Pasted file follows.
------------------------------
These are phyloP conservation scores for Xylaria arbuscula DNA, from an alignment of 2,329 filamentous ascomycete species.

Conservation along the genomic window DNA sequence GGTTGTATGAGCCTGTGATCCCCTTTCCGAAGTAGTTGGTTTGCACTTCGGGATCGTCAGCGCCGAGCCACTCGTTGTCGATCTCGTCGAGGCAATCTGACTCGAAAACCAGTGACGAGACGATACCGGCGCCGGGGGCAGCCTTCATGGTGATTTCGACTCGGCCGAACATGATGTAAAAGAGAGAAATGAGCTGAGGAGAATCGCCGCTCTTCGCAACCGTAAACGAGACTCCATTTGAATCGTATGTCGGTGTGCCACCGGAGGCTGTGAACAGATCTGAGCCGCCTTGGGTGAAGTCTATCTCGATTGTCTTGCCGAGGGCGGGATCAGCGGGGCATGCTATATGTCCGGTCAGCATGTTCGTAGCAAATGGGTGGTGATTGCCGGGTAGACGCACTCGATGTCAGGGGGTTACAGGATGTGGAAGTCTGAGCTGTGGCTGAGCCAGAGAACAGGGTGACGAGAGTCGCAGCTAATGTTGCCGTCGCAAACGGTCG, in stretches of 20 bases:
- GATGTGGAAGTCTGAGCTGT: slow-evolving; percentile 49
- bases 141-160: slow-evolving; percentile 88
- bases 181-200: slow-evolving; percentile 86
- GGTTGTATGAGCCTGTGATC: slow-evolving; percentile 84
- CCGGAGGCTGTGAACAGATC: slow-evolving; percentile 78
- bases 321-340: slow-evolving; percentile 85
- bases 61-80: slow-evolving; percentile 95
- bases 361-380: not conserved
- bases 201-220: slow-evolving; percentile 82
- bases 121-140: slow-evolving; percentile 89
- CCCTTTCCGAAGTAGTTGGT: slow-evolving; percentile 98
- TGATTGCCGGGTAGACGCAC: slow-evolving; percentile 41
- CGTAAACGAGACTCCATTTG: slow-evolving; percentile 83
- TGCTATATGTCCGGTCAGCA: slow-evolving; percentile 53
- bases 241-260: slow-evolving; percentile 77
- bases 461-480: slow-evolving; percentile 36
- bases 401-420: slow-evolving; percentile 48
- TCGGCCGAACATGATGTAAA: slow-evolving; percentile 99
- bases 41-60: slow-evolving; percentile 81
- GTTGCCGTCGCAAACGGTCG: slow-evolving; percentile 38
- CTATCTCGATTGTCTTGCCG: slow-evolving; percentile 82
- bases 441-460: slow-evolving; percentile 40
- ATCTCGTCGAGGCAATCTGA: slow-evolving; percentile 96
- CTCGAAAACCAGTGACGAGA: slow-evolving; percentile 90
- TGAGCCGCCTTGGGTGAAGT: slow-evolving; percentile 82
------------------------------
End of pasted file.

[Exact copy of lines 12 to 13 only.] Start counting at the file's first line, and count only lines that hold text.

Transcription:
- bases 121-140: slow-evolving; percentile 89
- CCCTTTCCGAAGTAGTTGGT: slow-evolving; percentile 98